The history of all hitherto existing society is the history of class struggles.
– Marx and Engels, Communist Manifesto
Communism is the riddle of history solved.
– Karl Marx, Economic and Philosophic Manuscripts of 1844
Lying in my bed, I hear the clock tick and think of you
Caught up in circles
Confusion is nothing new…
I’m walking too far ahead
You’re calling to me, I can’t hear
What you’ve said
Then you say, “go slow”
And I fall behind
The second hand unwinds
– Cyndi Lauper, “Time After Time"
We usually think of time these days abstractly, in terms of the numbers on a clock. But there is no such thing as absolute time in the sense of a counter incrementing outside the system. There is no perfect clock on God’s wall.
The passage of time is only meaningful insofar as it is physically mediated — i.e., that there is some physical process or system which is accumulating changes in its state.
A ”clock” in the broadest sense is any physical system which accumulates changes in its state according to some logic as time goes on. “History writ large” is the process of passing information from the past to the future. Or in other words, the process of information accumulating in a material form.
Just as we refer to “modes of production” based on the form which the human metabolism takes, it is appropriate to refer to “modes of history” or “modes of information accumulation” based on what are the dominant physical mechanisms for accumulating change over time. The character of existence within a given epoch depends to a large extent on the “mode of history”. Because we are ultimately interested in human affairs, and what happens on Earth, the scope of our “modes of history” will be limited to the Earth system, ignoring for now the rest of the universe.
At first, the only way changes accumulated materially on Earth was via geological processes: changes in temperature and pressure, changes in chemical concentrations over space via diffusion processes, tectonic motions, etc. Probably it is appropriate to break this pre-life era down further, but for our purposes we will just summarize it as being dominated by the “geological mode of history”.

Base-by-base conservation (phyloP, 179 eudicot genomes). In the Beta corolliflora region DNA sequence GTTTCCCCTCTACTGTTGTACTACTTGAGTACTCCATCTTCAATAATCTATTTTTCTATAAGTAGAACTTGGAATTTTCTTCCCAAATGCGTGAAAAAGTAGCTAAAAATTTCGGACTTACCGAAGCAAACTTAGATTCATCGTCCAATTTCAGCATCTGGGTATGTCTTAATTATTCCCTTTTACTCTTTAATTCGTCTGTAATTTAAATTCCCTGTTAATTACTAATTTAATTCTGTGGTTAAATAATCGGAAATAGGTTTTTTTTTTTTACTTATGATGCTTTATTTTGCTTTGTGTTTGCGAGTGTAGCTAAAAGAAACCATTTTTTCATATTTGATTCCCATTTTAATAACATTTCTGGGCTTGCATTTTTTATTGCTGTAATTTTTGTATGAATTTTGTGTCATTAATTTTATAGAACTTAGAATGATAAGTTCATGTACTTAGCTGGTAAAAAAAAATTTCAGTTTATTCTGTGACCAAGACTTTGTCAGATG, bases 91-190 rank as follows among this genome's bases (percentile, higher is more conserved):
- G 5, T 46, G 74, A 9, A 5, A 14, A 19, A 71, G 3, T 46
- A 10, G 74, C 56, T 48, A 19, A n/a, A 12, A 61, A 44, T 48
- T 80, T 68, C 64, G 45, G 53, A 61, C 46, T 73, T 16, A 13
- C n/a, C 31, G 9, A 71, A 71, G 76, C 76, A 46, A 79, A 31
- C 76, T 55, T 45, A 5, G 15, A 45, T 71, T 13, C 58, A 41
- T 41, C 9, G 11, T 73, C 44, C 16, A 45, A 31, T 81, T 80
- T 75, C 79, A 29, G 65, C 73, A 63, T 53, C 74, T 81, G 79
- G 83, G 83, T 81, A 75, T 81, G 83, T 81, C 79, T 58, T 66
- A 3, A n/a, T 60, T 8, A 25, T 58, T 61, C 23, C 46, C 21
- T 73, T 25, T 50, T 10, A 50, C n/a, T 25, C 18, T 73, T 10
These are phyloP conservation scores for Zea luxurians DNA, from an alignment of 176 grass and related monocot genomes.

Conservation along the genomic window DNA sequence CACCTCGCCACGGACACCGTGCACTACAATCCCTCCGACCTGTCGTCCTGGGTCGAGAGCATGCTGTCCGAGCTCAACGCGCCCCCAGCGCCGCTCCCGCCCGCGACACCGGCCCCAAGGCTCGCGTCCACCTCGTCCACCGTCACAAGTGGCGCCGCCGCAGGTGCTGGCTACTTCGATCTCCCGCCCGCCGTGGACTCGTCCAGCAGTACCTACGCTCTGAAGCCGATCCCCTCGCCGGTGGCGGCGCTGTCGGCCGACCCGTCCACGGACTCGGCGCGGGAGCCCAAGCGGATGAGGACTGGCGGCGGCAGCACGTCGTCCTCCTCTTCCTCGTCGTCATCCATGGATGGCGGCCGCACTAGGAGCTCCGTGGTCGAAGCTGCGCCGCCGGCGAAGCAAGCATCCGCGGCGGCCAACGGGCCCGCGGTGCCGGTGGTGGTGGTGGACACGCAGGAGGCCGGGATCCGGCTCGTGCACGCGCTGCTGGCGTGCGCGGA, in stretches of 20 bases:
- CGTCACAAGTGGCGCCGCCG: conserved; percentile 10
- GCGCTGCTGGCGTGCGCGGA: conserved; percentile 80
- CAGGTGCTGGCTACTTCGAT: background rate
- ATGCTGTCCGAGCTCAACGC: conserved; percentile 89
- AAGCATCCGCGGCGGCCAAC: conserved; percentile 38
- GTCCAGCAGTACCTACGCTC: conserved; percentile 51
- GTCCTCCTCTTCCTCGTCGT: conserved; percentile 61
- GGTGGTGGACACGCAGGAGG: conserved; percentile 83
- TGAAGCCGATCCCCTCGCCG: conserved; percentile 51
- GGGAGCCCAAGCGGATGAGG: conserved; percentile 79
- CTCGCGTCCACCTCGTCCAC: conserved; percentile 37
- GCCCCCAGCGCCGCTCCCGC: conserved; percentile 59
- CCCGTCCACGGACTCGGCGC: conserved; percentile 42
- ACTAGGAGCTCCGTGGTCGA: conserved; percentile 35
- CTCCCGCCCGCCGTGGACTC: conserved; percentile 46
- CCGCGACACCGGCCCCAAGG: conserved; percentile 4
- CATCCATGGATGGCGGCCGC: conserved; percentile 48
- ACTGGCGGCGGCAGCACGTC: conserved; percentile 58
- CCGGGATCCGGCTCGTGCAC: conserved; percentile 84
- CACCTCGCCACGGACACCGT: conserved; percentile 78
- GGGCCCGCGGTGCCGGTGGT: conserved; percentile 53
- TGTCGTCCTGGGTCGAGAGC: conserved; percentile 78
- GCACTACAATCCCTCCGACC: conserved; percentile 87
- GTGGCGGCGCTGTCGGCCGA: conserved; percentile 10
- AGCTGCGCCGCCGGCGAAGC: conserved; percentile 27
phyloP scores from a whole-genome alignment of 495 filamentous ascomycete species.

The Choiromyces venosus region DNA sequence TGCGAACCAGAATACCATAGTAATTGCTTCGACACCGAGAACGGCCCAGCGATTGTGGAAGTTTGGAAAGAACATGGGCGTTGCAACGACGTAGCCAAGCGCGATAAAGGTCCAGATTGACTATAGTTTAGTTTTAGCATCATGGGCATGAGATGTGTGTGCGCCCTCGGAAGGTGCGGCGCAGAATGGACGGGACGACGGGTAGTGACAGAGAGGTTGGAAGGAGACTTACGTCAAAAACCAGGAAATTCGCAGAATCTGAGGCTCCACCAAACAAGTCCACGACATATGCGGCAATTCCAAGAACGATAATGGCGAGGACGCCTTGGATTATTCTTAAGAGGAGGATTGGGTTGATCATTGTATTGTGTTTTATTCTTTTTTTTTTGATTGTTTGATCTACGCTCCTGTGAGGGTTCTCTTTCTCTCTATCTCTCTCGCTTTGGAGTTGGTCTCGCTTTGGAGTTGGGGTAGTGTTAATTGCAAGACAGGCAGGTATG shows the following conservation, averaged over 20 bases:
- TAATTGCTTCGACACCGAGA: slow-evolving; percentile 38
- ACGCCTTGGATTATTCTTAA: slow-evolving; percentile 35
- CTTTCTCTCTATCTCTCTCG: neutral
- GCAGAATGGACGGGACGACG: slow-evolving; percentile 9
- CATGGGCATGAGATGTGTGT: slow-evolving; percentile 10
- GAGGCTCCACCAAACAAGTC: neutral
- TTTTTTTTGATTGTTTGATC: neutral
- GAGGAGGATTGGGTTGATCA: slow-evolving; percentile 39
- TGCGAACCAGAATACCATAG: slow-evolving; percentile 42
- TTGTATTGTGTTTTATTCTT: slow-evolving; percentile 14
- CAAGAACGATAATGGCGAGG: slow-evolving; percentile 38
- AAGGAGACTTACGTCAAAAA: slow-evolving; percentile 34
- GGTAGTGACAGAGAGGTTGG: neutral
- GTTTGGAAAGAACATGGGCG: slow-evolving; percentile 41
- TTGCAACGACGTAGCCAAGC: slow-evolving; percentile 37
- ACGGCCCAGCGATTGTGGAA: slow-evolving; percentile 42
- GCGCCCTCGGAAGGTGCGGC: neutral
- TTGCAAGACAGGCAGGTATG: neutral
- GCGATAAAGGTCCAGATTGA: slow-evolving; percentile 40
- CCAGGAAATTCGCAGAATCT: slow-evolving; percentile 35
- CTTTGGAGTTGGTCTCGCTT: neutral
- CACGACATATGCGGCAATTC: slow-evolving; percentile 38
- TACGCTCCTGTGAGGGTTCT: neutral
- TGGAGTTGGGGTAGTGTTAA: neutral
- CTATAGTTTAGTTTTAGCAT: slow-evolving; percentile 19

Eventually, a new mechanism for communicating information through time came about: DNA, or self-replicating biological life, with information being passed on via natural selection and replication of organisms. This immediately came into contradiction with the previous dominant modes of information propagation. DNA-based life stepping onto the historical stage caused massive shifts in the Earth’s rock, climate, and water systems.
As an example of one of the clear manifestations of this contradiction we have the Great Oxygenation Event also suggestively called “the Oxygen Catastrophe, the Oxygen Revolution, the Oxygen Crisis, or the Oxygen Holocaust”. This was a period about 2.4 billion years ago in which the oxygen content of the atmosphere rose dramatically in a (relatively) short period of 400 million years, thought to have been caused by the evolution of Cyanobacteria with an oxygen-producing photosynthesis process.